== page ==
We were always told by our mothers to have a hot water bath, after we have been brutally beaten by the cold rain or after playing “Rain rain, go away” with our friends. We felt better when she always placed a cold towel on our hot, feverish head. But what we or even she never knew, were the reasons why and how it affected our bodies.
On a normal day, we have bacteria that coexist with us, in and outside our bodies. The body temperature for normal body function is 37 degree Celsius. When you have danced in the rain for more than 5 minutes, your body temperature reduces from that 37 degrees. If you have a hot bath, your normal body temperature is restored and you will sleep like a baby that night. If you do not have that hot water bath as you were told, the bacteria will do “Chop amala” and will be more than happy to attack your body. Now that is where fever comes in.
Fever is actually a good thing, rather than bad. It is a way of the body fighting karate with the now aggressive bacteria. It increases your body temperature in order to prevent the bacteria from multiplying. But sometimes, fever takes things too far and goes way over 39 degrees, which is bad for your organs, especially your brain. At a temperature of 40 degrees, the brain can go into shock and you may never recover your normal brain function. So your African mother, unknowingly or knowingly places a cold towel on your head, to prevent that catastrophe. She will keep soaking the towel in cold water until normalcy returns.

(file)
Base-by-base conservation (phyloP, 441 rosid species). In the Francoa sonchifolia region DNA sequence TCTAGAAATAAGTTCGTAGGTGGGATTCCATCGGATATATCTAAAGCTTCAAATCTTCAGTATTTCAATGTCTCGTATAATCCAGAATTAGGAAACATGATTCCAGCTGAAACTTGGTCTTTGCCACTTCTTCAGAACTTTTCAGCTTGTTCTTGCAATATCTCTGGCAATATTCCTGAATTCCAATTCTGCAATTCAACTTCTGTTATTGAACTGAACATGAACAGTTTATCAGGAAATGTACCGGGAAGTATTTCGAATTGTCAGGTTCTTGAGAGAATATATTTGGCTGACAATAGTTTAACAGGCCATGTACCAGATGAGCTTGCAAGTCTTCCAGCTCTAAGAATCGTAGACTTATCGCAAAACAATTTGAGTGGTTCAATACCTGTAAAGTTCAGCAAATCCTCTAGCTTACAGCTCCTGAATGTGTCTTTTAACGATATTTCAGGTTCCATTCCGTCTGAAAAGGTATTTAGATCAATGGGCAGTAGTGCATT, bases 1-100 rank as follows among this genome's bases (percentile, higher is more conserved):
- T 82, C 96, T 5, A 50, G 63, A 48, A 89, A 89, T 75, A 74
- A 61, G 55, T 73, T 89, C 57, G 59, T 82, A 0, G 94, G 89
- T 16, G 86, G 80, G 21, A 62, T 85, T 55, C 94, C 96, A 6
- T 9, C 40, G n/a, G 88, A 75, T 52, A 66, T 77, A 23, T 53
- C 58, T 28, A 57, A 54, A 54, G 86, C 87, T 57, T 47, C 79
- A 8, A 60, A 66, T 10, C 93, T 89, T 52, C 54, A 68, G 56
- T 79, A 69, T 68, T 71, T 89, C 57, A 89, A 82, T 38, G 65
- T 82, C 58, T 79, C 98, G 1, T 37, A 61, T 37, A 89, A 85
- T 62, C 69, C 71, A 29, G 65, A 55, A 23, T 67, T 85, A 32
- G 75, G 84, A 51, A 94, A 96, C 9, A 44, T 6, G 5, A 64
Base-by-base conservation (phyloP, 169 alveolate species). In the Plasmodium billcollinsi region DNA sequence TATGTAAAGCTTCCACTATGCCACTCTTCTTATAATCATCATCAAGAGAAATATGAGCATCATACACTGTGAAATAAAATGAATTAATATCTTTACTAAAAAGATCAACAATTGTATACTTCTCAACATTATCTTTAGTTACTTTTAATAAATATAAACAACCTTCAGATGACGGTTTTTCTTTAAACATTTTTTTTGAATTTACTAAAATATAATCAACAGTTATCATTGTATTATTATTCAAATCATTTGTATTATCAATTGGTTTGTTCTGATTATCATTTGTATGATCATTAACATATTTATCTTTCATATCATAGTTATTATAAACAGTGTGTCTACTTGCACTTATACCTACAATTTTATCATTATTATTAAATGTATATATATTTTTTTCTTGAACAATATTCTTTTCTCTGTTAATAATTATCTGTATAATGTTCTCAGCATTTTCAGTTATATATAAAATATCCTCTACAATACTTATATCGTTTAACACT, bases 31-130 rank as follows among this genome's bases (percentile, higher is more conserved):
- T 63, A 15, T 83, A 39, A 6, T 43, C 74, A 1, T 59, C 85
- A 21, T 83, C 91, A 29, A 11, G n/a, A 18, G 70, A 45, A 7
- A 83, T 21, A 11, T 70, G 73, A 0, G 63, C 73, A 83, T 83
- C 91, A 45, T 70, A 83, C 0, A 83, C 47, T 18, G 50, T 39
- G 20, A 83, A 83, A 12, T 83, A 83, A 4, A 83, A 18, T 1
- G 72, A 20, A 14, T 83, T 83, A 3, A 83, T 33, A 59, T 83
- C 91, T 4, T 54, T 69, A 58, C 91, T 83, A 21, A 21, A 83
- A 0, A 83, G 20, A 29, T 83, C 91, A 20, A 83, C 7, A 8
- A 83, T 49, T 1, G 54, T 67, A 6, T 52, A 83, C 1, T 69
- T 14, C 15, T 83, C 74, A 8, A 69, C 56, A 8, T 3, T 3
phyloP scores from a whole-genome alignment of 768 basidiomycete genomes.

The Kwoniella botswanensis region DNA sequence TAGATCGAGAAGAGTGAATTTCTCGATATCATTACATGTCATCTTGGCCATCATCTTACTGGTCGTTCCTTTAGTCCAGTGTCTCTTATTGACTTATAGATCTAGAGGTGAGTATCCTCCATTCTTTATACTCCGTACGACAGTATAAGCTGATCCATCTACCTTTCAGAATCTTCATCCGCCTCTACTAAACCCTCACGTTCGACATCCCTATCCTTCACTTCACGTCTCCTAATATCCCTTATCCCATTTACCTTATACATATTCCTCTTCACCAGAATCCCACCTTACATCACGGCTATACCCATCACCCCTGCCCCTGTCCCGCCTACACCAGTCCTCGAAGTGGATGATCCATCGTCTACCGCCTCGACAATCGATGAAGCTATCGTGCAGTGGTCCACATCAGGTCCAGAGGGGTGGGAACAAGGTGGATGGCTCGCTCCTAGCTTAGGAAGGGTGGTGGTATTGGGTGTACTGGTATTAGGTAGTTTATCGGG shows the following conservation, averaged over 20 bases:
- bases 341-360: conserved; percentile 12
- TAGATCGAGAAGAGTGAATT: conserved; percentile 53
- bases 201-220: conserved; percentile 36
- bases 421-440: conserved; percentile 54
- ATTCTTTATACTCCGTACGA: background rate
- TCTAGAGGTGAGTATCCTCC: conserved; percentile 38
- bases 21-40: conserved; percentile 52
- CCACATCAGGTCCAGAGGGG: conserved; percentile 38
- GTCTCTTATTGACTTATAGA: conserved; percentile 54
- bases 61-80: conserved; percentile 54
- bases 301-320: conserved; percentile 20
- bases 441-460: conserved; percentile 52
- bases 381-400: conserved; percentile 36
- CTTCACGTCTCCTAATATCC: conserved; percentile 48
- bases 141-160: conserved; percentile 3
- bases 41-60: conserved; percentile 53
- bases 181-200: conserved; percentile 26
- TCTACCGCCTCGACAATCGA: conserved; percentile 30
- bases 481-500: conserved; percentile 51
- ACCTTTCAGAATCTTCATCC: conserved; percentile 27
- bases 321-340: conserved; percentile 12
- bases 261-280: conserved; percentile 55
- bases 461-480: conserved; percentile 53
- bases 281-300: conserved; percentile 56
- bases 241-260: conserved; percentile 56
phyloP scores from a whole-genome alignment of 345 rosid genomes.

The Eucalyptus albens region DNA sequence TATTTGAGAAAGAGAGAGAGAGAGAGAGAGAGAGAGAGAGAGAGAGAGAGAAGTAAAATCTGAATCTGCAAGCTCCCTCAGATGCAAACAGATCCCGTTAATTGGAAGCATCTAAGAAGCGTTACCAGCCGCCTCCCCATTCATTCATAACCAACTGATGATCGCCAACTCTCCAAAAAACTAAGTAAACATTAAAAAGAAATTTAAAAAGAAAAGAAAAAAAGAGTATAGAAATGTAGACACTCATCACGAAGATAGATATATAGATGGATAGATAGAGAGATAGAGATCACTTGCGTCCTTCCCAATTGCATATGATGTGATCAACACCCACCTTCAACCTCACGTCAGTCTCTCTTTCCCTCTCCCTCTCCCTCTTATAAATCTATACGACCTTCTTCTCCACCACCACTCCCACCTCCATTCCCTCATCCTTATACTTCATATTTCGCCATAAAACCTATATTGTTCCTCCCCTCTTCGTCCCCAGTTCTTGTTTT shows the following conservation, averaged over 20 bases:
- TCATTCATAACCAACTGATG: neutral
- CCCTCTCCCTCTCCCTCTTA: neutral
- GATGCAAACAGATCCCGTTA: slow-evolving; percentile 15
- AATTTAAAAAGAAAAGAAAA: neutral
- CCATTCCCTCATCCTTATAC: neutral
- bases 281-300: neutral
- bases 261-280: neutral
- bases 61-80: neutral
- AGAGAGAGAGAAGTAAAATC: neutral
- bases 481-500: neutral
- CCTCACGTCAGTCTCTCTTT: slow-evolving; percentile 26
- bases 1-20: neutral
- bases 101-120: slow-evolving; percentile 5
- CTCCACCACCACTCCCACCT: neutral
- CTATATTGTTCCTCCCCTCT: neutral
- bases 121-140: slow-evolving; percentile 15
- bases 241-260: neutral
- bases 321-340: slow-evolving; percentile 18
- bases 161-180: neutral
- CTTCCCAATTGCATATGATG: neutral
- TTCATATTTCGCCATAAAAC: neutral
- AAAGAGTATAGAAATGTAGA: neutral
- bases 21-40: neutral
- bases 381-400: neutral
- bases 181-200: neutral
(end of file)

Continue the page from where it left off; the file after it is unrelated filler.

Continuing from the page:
There are many other ways that our mothers take care of us that we don’t know is a big deal. Like when you were a newborn and she molded your head to a nice shape just before your cranial sutures closed up, or how she gives you salt and warm water to gargle when you have sore throat, to attack the streptococcus bacteria ganging up in your throat. So when next you see or talk to your mother, just say, “Thank you doc, for saving my life, and many times”.